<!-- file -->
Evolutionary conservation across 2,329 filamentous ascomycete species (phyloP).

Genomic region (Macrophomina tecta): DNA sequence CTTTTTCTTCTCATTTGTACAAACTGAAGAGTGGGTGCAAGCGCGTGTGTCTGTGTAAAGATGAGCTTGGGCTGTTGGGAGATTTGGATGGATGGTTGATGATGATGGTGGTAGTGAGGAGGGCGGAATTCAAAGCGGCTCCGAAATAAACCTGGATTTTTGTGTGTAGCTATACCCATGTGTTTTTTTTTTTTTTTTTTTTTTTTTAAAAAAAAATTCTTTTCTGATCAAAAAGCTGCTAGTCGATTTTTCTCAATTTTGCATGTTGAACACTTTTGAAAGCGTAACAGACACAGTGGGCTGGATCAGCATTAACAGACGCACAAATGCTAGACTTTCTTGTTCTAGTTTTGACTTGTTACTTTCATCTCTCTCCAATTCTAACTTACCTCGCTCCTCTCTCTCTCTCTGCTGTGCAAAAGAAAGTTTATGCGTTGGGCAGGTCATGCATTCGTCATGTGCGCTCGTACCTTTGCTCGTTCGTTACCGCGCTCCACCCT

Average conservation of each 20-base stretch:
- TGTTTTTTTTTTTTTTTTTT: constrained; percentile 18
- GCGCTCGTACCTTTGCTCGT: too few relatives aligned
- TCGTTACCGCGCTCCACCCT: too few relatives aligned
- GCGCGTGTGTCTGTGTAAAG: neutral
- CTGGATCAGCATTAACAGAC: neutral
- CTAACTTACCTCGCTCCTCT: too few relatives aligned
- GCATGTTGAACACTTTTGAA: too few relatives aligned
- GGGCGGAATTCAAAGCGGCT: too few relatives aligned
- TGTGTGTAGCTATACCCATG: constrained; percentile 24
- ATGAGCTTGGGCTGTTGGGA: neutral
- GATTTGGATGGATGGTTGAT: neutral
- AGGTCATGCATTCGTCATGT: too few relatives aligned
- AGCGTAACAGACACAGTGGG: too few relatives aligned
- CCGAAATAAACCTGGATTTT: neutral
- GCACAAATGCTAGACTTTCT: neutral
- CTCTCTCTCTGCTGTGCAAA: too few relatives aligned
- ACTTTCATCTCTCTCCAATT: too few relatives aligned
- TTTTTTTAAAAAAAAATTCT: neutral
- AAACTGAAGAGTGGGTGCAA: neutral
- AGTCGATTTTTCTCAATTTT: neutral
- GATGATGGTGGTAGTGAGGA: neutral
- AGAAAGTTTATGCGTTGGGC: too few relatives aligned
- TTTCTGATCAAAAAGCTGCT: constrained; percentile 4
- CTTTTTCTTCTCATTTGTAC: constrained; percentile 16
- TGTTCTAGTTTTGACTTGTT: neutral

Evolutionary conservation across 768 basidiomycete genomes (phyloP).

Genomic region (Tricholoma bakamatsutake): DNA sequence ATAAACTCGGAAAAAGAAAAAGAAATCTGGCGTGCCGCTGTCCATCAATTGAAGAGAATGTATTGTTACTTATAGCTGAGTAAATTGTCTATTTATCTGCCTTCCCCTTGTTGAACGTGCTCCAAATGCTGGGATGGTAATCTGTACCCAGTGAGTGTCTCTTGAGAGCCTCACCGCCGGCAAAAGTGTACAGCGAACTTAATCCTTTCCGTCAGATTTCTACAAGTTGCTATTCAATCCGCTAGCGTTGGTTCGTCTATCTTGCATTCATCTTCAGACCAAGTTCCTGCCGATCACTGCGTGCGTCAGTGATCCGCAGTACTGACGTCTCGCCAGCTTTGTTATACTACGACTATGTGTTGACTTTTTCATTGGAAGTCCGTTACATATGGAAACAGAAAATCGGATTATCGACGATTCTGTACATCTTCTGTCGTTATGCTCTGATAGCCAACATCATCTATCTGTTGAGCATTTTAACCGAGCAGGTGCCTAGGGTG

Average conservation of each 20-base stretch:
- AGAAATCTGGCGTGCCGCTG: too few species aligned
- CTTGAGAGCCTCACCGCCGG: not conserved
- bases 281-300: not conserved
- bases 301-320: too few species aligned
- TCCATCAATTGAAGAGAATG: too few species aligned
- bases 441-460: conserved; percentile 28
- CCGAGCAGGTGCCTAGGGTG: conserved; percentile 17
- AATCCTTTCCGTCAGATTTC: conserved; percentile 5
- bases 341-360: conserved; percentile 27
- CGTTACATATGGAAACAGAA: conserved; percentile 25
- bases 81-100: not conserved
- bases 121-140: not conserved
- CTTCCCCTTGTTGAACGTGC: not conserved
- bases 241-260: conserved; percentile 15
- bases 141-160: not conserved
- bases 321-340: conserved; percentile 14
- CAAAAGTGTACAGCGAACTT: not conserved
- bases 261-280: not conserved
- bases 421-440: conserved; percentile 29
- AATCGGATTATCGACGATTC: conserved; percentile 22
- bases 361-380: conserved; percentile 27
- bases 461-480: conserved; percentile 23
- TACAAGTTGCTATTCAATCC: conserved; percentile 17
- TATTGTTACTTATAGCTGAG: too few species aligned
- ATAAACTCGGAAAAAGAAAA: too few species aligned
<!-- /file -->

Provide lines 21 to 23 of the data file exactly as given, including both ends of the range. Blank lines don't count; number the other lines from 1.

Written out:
- TTTTTTTAAAAAAAAATTCT: neutral
- AAACTGAAGAGTGGGTGCAA: neutral
- AGTCGATTTTTCTCAATTTT: neutral